WASHINGTON, DC -- The US Capitol is once again secured after supporters of President Donald Trump breached one of the most iconic American buildings, engulfing the nation's capital in chaos after Trump urged his supporters to fight against the ceremonial counting of the electoral votes that will confirm President-elect Joe Biden's win.
Shortly after 1 p.m. ET Wednesday hundreds of pro-Trump protesters pushed through barriers set up along the perimeter of the Capitol, where they tussled with officers in full riot gear, some calling the officers "traitors" for doing their jobs. About 90 minutes later, police said demonstrators got into the building and the doors to the House and Senate were being locked. Shortly after, the House floor was evacuated by police. Vice President Mike Pence was also evacuated from Capitol, where he was to perform his role in the counting of electoral votes.
An armed standoff took place at the House front door as of 3 p.m. ET, and police officers had their guns drawn at someone who was trying to breach it. A Trump supporter was also pictured standing at the Senate dais earlier in the afternoon. A woman is in critical condition after being shot in the chest on the Capitol grounds, according to two sources familiar with the matter. The sources could not provide further details on the circumstances of the shooting. Multiple officers have been injured with at least one transported to the hospital, multiple sources tell Diversity News.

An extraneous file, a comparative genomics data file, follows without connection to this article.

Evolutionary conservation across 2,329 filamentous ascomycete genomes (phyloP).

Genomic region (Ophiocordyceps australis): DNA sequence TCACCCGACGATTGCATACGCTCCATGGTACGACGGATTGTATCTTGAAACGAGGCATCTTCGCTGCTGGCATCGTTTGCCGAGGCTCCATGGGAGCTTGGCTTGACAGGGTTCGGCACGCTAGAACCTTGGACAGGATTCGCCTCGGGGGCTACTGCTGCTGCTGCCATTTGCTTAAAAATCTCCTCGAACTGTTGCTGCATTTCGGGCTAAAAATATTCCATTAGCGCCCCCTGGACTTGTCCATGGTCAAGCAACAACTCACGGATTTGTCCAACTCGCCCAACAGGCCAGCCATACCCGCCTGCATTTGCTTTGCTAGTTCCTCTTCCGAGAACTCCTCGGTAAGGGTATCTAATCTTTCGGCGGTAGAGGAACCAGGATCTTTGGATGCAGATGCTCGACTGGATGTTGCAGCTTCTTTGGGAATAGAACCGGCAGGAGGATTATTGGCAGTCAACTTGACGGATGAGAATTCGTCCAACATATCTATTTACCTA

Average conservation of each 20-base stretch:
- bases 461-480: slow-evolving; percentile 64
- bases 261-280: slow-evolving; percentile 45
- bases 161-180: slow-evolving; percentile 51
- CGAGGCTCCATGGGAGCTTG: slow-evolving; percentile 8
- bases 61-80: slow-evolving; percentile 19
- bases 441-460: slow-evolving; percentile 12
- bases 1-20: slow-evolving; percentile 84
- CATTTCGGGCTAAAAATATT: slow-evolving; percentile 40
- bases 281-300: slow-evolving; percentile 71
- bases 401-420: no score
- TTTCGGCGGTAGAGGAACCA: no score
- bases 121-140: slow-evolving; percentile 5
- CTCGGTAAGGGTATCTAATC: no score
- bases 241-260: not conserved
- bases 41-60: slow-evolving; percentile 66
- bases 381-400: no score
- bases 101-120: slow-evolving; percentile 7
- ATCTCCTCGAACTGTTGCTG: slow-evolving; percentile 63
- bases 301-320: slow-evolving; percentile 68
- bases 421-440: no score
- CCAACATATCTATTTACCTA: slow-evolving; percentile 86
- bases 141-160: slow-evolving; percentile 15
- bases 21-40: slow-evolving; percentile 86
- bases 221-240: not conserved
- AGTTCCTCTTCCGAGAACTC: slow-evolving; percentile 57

Smoke grenades were used on the Senate side of the Capitol, as police work to clear the building of rioters. Windows on the west side of the Senate have been broken, and hundreds of officers are amassing on the first floor of the building.
The Senate floor was cleared of rioters as of 3:30 p.m. ET, and an officer told Diversity News that they have successfully squeezed them away from the Senate wing of the building and towards the Rotunda, and they are removing them out of the East and West doors of the Capitol. It's not clear if any of the individuals have been taken into custody.
The US Capitol Police worked to secure the second floor of the Capitol first, and were seen just before 5 p.m. pushing demonstrators off the steps on the east side of the building. With about 30 minutes to go before Washington, DC's 6 p.m. ET curfew, Washington police amassed in a long line to push the mob back from the Capitol grounds.
It took until roughly 5:40 p.m. ET for the building to once again be secured, according to the sergeant-at-arms.
The stunning display of insurrection was the first time the US Capitol had been overrun since the British attacked and burned the building in August of 1814, during the War of 1812, according to Samuel Holliday, director of scholarship and operations with the US Capitol Historical Society.